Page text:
Michelangelo Merisi called Caravaggio arrived in Naples in 1606 on the run having killed a young man in a brawl in Rome. His fame and radicalism as an artist preceded him and he was quickly commissioned by a group of young, charity-minded noblemen for work at the Pio Monte della Misericordia church in the Centro Storico. The local worthies originally wanted a depiction of the Seven Works of Mercy — seven different acts of kindness from the Gospel of Matthew — on seven separate panels around the church. What they got was a single composition unlike any other painted before: a deeply religious painting embedded in a grim Naples alley scene, the combined figures emerging from the darkness.
Peter Robb, Caravaggio’s biographer, describes the painting above thus:
‘The take on I was a Stranger, and ye took me in was strictly commercial, a pilgrim being welcomed by a fleshy innkeeper with a boozer’s nose. I was naked and ye clothed me was Saint Martin as a supremely elegant young man, sadly sharing his cloak with a gauntly naked street person sitting in the dirt. I was an hungred, and ye gave me meat…I was in prison and ye came unto me became a daughter breastfeeding her old father through the prison bars, sullen and resentful at having to do this in public. I was thirsty and ye gave me drink ..looked like someone swigging from a wineskin. The corpse being carried bare feet first through the street was so common a sight that only the awkward daughter even looked around’.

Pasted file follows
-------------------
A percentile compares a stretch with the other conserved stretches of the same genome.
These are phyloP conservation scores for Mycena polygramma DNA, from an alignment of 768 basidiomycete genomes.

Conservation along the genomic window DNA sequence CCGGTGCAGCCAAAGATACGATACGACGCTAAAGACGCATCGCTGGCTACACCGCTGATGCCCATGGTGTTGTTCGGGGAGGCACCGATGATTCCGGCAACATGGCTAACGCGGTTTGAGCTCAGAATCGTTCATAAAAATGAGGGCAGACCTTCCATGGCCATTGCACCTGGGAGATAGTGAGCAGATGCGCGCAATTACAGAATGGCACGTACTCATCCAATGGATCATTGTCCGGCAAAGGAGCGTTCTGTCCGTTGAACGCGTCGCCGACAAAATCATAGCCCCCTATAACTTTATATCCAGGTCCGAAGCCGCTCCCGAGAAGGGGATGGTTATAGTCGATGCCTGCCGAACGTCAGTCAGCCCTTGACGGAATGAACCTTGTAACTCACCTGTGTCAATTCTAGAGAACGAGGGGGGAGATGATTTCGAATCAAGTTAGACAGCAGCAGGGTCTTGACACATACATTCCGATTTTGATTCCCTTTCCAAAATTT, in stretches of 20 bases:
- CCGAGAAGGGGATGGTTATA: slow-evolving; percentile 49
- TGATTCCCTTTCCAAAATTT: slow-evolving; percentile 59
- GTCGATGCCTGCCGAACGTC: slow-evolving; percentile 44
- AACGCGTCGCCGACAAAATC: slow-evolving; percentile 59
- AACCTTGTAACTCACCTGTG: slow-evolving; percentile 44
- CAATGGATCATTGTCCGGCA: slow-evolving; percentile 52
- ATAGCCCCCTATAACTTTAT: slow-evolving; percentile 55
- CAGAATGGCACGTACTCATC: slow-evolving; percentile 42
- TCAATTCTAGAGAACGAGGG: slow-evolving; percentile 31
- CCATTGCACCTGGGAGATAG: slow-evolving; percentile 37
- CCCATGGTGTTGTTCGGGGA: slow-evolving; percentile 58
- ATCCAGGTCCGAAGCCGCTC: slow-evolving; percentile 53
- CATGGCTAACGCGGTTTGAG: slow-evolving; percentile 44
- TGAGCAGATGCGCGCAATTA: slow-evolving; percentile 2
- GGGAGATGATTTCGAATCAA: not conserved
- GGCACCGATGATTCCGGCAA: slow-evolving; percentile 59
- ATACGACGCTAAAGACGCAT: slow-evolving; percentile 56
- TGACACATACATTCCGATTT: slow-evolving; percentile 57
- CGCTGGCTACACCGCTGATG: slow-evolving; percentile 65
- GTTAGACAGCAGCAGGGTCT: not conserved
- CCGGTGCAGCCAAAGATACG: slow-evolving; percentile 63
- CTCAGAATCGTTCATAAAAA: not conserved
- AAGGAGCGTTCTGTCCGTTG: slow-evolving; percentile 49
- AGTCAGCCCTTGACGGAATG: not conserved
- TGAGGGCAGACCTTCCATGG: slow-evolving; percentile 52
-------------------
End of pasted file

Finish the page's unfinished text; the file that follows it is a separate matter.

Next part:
Above a couple of angels look down on the alley, their ‘huge wings tangled on the drying sheets’, seeming as they are about to fall to earth. The electric, chaotic, threatening scene was and is instantly recognisable as a theatrical drama in the narrow streets of Naples.
Visiting the picture, one of three Caravaggio works left in the city, can be a bit hit or miss due to patchy opening hours but well worth the effort.